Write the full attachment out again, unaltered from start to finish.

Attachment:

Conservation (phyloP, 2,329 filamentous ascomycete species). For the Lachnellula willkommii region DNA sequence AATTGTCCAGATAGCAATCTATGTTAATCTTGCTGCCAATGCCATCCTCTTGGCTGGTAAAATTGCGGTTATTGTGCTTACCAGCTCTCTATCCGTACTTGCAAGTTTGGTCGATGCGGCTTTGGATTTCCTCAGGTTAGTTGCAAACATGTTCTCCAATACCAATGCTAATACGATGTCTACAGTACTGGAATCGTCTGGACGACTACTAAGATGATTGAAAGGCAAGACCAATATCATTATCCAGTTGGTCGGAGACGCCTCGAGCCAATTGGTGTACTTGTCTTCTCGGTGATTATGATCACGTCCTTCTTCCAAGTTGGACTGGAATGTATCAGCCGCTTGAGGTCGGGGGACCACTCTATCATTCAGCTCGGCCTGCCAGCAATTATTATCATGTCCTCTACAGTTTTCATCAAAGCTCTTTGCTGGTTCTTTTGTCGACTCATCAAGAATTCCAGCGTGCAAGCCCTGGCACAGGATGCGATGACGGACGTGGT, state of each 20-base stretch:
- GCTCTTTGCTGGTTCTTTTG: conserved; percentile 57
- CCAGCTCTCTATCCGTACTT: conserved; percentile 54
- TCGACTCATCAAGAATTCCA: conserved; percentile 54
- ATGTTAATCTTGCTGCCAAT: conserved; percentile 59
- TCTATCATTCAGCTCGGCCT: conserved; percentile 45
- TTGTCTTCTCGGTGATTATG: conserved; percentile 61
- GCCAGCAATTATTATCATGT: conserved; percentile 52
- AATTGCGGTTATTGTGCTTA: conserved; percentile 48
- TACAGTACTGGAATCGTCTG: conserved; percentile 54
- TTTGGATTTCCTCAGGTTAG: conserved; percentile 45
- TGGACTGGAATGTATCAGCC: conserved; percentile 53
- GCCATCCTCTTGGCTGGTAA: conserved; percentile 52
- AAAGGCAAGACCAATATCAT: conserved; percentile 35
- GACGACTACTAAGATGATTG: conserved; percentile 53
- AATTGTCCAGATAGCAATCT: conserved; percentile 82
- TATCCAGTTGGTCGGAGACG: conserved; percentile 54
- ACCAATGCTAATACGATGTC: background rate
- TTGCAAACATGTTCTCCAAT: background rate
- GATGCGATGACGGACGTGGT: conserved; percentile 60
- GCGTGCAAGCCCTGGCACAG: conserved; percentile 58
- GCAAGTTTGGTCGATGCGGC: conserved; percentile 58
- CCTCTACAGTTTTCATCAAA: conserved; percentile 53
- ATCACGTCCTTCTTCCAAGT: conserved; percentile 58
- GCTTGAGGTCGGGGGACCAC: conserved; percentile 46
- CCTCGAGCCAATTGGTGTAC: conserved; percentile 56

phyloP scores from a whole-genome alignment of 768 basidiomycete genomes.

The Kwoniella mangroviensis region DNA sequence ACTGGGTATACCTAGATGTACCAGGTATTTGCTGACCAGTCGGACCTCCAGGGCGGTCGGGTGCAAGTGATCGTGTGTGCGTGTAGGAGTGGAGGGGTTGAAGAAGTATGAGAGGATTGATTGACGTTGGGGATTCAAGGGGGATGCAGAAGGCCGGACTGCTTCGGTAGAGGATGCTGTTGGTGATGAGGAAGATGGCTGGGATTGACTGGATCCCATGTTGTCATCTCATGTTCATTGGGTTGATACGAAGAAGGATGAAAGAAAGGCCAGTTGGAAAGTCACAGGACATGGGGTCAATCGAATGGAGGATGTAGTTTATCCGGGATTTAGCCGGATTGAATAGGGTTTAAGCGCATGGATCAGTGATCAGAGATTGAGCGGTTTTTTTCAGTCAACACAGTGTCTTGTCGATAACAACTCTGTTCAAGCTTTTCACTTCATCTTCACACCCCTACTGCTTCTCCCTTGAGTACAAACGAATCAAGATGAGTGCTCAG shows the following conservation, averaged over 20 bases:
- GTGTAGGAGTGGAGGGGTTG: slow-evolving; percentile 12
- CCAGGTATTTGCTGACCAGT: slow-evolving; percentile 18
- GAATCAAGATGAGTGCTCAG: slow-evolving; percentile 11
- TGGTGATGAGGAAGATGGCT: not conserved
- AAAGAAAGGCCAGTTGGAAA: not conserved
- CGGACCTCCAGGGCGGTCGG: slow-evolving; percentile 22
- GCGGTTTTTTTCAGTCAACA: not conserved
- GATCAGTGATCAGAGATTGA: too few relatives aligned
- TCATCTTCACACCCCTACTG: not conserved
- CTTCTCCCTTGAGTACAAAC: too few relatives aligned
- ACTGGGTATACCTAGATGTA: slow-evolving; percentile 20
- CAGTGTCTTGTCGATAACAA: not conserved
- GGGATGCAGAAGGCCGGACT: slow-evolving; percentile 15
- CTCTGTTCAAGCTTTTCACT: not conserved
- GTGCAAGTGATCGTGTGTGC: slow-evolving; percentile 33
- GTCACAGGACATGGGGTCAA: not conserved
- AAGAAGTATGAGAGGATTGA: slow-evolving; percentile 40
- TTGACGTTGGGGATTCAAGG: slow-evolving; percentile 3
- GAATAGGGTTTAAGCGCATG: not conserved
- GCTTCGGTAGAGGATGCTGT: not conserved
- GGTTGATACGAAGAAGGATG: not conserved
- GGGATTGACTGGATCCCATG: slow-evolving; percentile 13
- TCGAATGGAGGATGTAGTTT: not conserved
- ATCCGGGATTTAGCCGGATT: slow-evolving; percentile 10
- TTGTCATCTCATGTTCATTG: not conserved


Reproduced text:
Conservation (phyloP, 2,329 filamentous ascomycete species). For the Lachnellula willkommii region DNA sequence AATTGTCCAGATAGCAATCTATGTTAATCTTGCTGCCAATGCCATCCTCTTGGCTGGTAAAATTGCGGTTATTGTGCTTACCAGCTCTCTATCCGTACTTGCAAGTTTGGTCGATGCGGCTTTGGATTTCCTCAGGTTAGTTGCAAACATGTTCTCCAATACCAATGCTAATACGATGTCTACAGTACTGGAATCGTCTGGACGACTACTAAGATGATTGAAAGGCAAGACCAATATCATTATCCAGTTGGTCGGAGACGCCTCGAGCCAATTGGTGTACTTGTCTTCTCGGTGATTATGATCACGTCCTTCTTCCAAGTTGGACTGGAATGTATCAGCCGCTTGAGGTCGGGGGACCACTCTATCATTCAGCTCGGCCTGCCAGCAATTATTATCATGTCCTCTACAGTTTTCATCAAAGCTCTTTGCTGGTTCTTTTGTCGACTCATCAAGAATTCCAGCGTGCAAGCCCTGGCACAGGATGCGATGACGGACGTGGT, state of each 20-base stretch:
- GCTCTTTGCTGGTTCTTTTG: conserved; percentile 57
- CCAGCTCTCTATCCGTACTT: conserved; percentile 54
- TCGACTCATCAAGAATTCCA: conserved; percentile 54
- ATGTTAATCTTGCTGCCAAT: conserved; percentile 59
- TCTATCATTCAGCTCGGCCT: conserved; percentile 45
- TTGTCTTCTCGGTGATTATG: conserved; percentile 61
- GCCAGCAATTATTATCATGT: conserved; percentile 52
- AATTGCGGTTATTGTGCTTA: conserved; percentile 48
- TACAGTACTGGAATCGTCTG: conserved; percentile 54
- TTTGGATTTCCTCAGGTTAG: conserved; percentile 45
- TGGACTGGAATGTATCAGCC: conserved; percentile 53
- GCCATCCTCTTGGCTGGTAA: conserved; percentile 52
- AAAGGCAAGACCAATATCAT: conserved; percentile 35
- GACGACTACTAAGATGATTG: conserved; percentile 53
- AATTGTCCAGATAGCAATCT: conserved; percentile 82
- TATCCAGTTGGTCGGAGACG: conserved; percentile 54
- ACCAATGCTAATACGATGTC: background rate
- TTGCAAACATGTTCTCCAAT: background rate
- GATGCGATGACGGACGTGGT: conserved; percentile 60
- GCGTGCAAGCCCTGGCACAG: conserved; percentile 58
- GCAAGTTTGGTCGATGCGGC: conserved; percentile 58
- CCTCTACAGTTTTCATCAAA: conserved; percentile 53
- ATCACGTCCTTCTTCCAAGT: conserved; percentile 58
- GCTTGAGGTCGGGGGACCAC: conserved; percentile 46
- CCTCGAGCCAATTGGTGTAC: conserved; percentile 56

phyloP scores from a whole-genome alignment of 768 basidiomycete genomes.

The Kwoniella mangroviensis region DNA sequence ACTGGGTATACCTAGATGTACCAGGTATTTGCTGACCAGTCGGACCTCCAGGGCGGTCGGGTGCAAGTGATCGTGTGTGCGTGTAGGAGTGGAGGGGTTGAAGAAGTATGAGAGGATTGATTGACGTTGGGGATTCAAGGGGGATGCAGAAGGCCGGACTGCTTCGGTAGAGGATGCTGTTGGTGATGAGGAAGATGGCTGGGATTGACTGGATCCCATGTTGTCATCTCATGTTCATTGGGTTGATACGAAGAAGGATGAAAGAAAGGCCAGTTGGAAAGTCACAGGACATGGGGTCAATCGAATGGAGGATGTAGTTTATCCGGGATTTAGCCGGATTGAATAGGGTTTAAGCGCATGGATCAGTGATCAGAGATTGAGCGGTTTTTTTCAGTCAACACAGTGTCTTGTCGATAACAACTCTGTTCAAGCTTTTCACTTCATCTTCACACCCCTACTGCTTCTCCCTTGAGTACAAACGAATCAAGATGAGTGCTCAG shows the following conservation, averaged over 20 bases:
- GTGTAGGAGTGGAGGGGTTG: slow-evolving; percentile 12
- CCAGGTATTTGCTGACCAGT: slow-evolving; percentile 18
- GAATCAAGATGAGTGCTCAG: slow-evolving; percentile 11
- TGGTGATGAGGAAGATGGCT: not conserved
- AAAGAAAGGCCAGTTGGAAA: not conserved
- CGGACCTCCAGGGCGGTCGG: slow-evolving; percentile 22
- GCGGTTTTTTTCAGTCAACA: not conserved
- GATCAGTGATCAGAGATTGA: too few relatives aligned
- TCATCTTCACACCCCTACTG: not conserved
- CTTCTCCCTTGAGTACAAAC: too few relatives aligned
- ACTGGGTATACCTAGATGTA: slow-evolving; percentile 20
- CAGTGTCTTGTCGATAACAA: not conserved
- GGGATGCAGAAGGCCGGACT: slow-evolving; percentile 15
- CTCTGTTCAAGCTTTTCACT: not conserved
- GTGCAAGTGATCGTGTGTGC: slow-evolving; percentile 33
- GTCACAGGACATGGGGTCAA: not conserved
- AAGAAGTATGAGAGGATTGA: slow-evolving; percentile 40
- TTGACGTTGGGGATTCAAGG: slow-evolving; percentile 3
- GAATAGGGTTTAAGCGCATG: not conserved
- GCTTCGGTAGAGGATGCTGT: not conserved
- GGTTGATACGAAGAAGGATG: not conserved
- GGGATTGACTGGATCCCATG: slow-evolving; percentile 13
- TCGAATGGAGGATGTAGTTT: not conserved
- ATCCGGGATTTAGCCGGATT: slow-evolving; percentile 10
- TTGTCATCTCATGTTCATTG: not conserved